The SHSAT, or Specialized High Schools Admissions Test, is well-known among students in New York City. It is a standardized exam that permits students to apply to the city’s most elite high schools, all eight of which are very competitive and allow them to access high-quality education and inspire them to achieve their goals.
The exam will test verbal and mathematical reasoning skills, understanding of specific social studies and scientific ideas, and the capacity to solve issues utilizing writing skills. The City of New York Department of Education administers the test each spring as part of the application process for highly competitive admission to eight specialized public high schools in the city.
These public high schools have a different application procedure from the standard high school application and are highly selective. The SHSAT is the only criterion for admission to these prestigious high schools; therefore, being well-prepared for the exam is essential. Students should start studying for the test as soon as possible. Many resources are available to students, including workbooks, SHSAT tutors, online classes, in-person classes, and help from their schools. It’s important for students to take advantage of these resources.
Why do students take the SHSAT?
The SHSAT is a test that students in New York City take to gain admission to the Department of Education’s eight exclusive and highly ranked high schools. Many students, particularly those from low-income areas, believe that taking the SHSAT is their most excellent chance of getting into a high school that will help them alter their lives by stressing academics.
According to The New York Times, students’ test results and preferences influence whether institutions will accept them. For example, students who scored well enough to get into Stuyvesant High School but chose Brooklyn Technical High School as their first option would be admitted to Brooklyn Tech.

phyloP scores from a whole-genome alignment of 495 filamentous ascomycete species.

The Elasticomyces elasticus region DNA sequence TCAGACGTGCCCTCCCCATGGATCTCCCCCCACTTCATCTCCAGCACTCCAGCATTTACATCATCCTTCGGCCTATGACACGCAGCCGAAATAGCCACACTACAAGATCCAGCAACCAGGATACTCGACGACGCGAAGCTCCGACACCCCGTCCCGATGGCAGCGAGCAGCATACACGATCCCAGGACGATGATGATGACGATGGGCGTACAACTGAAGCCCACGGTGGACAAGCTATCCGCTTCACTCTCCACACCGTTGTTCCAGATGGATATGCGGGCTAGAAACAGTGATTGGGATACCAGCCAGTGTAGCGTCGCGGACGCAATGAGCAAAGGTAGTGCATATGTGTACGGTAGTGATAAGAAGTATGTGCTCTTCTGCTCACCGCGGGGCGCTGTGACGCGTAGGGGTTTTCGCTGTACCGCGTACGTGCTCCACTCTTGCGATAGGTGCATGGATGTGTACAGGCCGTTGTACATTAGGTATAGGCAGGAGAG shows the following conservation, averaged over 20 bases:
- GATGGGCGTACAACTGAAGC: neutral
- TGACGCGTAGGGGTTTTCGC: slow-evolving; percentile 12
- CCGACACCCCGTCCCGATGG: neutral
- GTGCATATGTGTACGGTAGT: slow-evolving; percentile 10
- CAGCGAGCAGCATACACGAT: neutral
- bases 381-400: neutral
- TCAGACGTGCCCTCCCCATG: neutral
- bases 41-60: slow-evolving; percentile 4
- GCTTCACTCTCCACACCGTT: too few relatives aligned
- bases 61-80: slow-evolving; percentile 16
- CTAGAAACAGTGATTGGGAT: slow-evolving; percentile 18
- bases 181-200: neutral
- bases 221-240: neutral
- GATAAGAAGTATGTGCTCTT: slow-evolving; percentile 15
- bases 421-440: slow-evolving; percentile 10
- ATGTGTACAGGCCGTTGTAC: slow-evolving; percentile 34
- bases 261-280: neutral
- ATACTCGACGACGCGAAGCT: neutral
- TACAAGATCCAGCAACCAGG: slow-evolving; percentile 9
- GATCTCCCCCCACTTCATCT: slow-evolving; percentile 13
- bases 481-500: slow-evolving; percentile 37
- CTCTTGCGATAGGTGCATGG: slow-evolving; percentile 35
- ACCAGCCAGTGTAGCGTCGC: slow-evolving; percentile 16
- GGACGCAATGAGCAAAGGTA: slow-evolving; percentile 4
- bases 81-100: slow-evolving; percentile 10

Specialized high schools in New York City are meant to accommodate the best of the city’s students, nurturing extraordinarily gifted individuals. That is why students must exhibit exceptional intellectual or creative talent to be admitted to these institutions.
What schools require the SHSAT?
The Specialized High Schools Admissions Test or SHSAT is used for admission in the following specialized high schools: Bronx High School of Science (Bronx), Brooklyn Latin School (Brooklyn), High School for Math, Science and Engineering at City College (Manhattan), Brooklyn Technical High School (Brooklyn), Queens High School for the Sciences at York College (Queens), Staten Island Technical High School (Staten Island), and Stuyvesant High School.
According to a New York State legislation called the Hecht-Calandra Act, this exam is the only method these colleges can utilize to decide admittance. Specialized high schools are similar to regular high schools, except that admittance to specialized high schools is based on the SHSAT score. Non-specialized high schools admit students depending on other factors such as their past academic performance or where they live.